Of all the federal agencies that have employed a cloud-heavy IT strategy in recent years, the Department of Defense has been the most outspoken and active, leading the charge for other organizations to follow suit in their own consolidation and migration goals. As cloud computing is met with increasing acceptance throughout sectors both private and public, the DoD remains ahead of the curve, honing in on objectives such as security advancements and new policies that promote and protect remote access for end users. This agency will continue to set the bar with regard to the cloud and beyond.
The Defense Information Systems Agency has always been a close partner of the DoD, providing the agency with consulting and procurement of cloud resources and other IT assets. According to a recent article from Federal Times, however, DISA and DoD are entering a new era of partnership, focusing on development of its cyber security profile and offering more high-level guidance for its overarching strategies. Cloud support for the DoD Information Network will also be prioritized in this restructured relationship, bridging gaps between commercial and private cloud services for the infrastructure.
"DISA is going to be moving away from participation as cloud broker and in cloud services, with more focus on providing security guidelines to include security reference models, the basis in determining costs and the types of applications that are candidates for cloud services," said Alfred Rivera, DISA acting director of strategic planning and information, according to the source.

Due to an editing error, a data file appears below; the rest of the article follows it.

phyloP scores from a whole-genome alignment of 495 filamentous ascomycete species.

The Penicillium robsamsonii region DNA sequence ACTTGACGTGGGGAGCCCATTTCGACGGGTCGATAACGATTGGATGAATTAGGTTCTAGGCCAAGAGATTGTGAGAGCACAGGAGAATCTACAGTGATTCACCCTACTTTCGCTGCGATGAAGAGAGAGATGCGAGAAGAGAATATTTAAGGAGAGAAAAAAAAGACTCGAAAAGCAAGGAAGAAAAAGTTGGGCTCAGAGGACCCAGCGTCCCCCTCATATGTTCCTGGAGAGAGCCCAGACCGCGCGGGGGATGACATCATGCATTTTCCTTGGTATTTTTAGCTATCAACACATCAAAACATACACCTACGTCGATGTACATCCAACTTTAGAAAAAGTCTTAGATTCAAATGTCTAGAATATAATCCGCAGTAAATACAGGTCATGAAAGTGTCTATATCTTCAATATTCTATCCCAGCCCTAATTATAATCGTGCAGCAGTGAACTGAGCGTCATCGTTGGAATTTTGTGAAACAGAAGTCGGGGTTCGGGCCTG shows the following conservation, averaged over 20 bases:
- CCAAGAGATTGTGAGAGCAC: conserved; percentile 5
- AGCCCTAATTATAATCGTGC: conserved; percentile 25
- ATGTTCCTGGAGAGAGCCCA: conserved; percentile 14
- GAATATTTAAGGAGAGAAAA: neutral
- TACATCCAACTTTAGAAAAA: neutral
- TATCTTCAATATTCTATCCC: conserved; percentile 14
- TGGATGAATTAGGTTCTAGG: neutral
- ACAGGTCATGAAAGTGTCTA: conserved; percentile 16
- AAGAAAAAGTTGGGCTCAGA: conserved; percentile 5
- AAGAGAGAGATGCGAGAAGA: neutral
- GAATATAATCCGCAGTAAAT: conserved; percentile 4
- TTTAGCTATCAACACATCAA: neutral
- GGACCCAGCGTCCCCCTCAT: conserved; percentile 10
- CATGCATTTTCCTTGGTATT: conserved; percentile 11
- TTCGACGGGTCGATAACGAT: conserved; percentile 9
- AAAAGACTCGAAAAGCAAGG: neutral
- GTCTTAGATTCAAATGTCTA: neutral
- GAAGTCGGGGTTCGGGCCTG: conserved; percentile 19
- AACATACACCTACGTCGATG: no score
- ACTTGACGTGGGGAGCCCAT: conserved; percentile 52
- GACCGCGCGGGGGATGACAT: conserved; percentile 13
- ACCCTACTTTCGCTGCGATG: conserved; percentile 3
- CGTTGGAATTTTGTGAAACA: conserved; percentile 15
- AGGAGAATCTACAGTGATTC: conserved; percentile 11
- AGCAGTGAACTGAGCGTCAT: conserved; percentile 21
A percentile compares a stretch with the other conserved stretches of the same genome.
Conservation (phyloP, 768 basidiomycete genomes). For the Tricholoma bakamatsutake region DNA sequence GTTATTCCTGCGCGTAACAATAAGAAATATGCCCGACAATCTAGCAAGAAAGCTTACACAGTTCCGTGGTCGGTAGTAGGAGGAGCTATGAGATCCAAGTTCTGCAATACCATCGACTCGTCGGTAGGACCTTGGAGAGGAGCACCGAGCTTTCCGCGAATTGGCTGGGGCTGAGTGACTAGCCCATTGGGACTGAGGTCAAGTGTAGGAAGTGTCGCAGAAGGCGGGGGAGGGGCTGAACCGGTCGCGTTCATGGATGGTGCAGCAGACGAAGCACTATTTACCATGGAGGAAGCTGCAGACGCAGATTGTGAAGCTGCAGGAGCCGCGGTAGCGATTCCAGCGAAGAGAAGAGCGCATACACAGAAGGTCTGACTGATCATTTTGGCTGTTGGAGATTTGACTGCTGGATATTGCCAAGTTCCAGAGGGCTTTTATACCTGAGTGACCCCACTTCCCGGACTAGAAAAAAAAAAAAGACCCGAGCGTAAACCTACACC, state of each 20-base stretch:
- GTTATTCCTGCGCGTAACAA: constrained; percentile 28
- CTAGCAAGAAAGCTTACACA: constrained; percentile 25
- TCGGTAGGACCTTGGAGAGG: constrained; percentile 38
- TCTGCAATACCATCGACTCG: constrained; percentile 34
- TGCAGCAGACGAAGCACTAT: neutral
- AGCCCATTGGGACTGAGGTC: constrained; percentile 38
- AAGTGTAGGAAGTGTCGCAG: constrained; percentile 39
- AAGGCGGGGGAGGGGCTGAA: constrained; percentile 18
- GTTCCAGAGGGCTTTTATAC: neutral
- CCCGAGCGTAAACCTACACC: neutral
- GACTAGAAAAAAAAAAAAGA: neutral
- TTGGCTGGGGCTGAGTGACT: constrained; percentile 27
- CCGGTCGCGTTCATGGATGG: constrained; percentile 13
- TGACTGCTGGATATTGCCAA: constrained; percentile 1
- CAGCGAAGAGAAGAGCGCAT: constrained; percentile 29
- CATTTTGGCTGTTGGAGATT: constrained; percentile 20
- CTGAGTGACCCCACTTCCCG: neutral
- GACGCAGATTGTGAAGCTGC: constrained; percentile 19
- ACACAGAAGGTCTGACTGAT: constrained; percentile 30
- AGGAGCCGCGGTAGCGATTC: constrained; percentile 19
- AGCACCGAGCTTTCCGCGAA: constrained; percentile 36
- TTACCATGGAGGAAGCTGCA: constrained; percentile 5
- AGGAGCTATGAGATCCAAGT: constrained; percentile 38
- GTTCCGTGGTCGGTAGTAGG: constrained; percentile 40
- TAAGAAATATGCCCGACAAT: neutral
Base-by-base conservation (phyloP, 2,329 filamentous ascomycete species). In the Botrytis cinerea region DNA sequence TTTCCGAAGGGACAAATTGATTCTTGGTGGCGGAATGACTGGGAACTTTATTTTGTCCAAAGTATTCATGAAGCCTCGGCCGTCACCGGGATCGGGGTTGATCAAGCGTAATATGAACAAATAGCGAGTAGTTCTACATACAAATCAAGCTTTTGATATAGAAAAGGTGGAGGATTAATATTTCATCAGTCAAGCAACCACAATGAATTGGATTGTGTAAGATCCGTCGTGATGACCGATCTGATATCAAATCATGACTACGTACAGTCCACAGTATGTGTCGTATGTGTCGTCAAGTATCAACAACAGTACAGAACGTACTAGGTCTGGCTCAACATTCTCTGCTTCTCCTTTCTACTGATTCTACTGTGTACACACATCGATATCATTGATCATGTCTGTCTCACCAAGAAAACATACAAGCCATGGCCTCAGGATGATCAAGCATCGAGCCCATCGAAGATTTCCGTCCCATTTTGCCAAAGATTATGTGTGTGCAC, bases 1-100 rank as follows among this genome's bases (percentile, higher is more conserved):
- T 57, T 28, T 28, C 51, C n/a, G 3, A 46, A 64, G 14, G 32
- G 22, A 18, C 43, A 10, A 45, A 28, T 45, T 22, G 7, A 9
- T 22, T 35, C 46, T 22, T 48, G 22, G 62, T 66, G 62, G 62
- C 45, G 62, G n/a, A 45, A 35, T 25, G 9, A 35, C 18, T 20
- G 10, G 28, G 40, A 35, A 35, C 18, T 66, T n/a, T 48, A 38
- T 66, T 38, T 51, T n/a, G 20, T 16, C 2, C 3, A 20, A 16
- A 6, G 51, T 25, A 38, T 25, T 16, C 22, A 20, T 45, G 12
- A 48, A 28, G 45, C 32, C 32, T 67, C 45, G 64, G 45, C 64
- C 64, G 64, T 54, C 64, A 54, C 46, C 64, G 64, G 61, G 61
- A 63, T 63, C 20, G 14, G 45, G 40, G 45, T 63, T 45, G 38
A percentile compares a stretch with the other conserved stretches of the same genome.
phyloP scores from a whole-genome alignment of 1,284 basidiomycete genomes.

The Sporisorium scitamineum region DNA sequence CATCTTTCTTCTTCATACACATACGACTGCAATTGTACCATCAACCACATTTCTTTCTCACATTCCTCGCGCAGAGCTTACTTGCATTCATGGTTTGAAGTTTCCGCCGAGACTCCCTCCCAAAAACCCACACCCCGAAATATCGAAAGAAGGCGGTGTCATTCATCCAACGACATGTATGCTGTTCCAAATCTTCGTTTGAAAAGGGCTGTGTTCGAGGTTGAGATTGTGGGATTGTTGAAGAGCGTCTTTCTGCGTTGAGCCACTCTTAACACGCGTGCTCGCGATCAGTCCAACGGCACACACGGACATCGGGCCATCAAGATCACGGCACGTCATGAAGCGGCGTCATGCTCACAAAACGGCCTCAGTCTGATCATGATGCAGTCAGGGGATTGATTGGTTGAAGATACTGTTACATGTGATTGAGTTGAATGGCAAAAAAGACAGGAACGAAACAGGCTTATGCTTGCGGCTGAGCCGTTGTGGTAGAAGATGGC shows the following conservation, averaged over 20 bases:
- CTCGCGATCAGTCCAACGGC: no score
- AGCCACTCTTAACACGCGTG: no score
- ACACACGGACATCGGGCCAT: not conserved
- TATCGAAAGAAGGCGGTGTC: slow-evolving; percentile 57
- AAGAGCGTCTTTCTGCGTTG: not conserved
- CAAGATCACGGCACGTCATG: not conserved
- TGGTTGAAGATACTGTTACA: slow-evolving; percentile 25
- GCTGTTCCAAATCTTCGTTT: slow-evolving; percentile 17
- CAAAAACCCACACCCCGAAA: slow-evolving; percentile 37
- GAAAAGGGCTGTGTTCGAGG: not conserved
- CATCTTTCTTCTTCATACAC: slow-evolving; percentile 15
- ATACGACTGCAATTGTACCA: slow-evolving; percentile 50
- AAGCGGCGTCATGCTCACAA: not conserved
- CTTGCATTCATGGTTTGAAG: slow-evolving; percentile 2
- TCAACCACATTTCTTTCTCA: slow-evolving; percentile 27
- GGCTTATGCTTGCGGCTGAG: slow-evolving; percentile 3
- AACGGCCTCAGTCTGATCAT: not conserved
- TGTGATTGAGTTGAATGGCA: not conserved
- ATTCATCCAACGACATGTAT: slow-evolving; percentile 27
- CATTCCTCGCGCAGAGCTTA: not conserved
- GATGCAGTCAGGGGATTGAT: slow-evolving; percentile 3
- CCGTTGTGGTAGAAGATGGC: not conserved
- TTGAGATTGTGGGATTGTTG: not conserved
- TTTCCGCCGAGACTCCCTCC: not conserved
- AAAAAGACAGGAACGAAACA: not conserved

Federal Times explained that while this change does not mark a significant departure from the norm for DoD officials and their interactions with DISA, it will ensure that these organizations stay on the mark with regard to their future aspirations in the cloud and other IT strategies such as virtualization and remote access resource procurement. As DoD and other federal agencies promote the protection and agility of their cloud systems, assistance from DISA should help boost accountability and expedite processes to stay ahead of the curve on new technologies.
According to Defense Systems, DISA's new role is part of a larger plan to centralize cyber defense operations in arrangement with the U.S. Cyber Command. With stronger connections to the DoD, DISA will be able to promote a more coordinated defense strategy across the federal spectrum, private sector entities and the national infrastructure at large. The operational construct will allow Cyber Command to perform more tactical operations and offer additional protection to networks throughout various smaller departments.
"We have to give DISA the ability to come up with a command-and-control node that can coordinate with others in defending the DoD information networks," Admiral Michael Rogers, head of the Cyber Command and the National Security Agency, told the news source.
The demand for stronger security will not let up anytime soon, and as federal decision-makers continue to push for the adoption of cloud resources, they must make sure their strategies are aligned with the nation's protective strategies overall.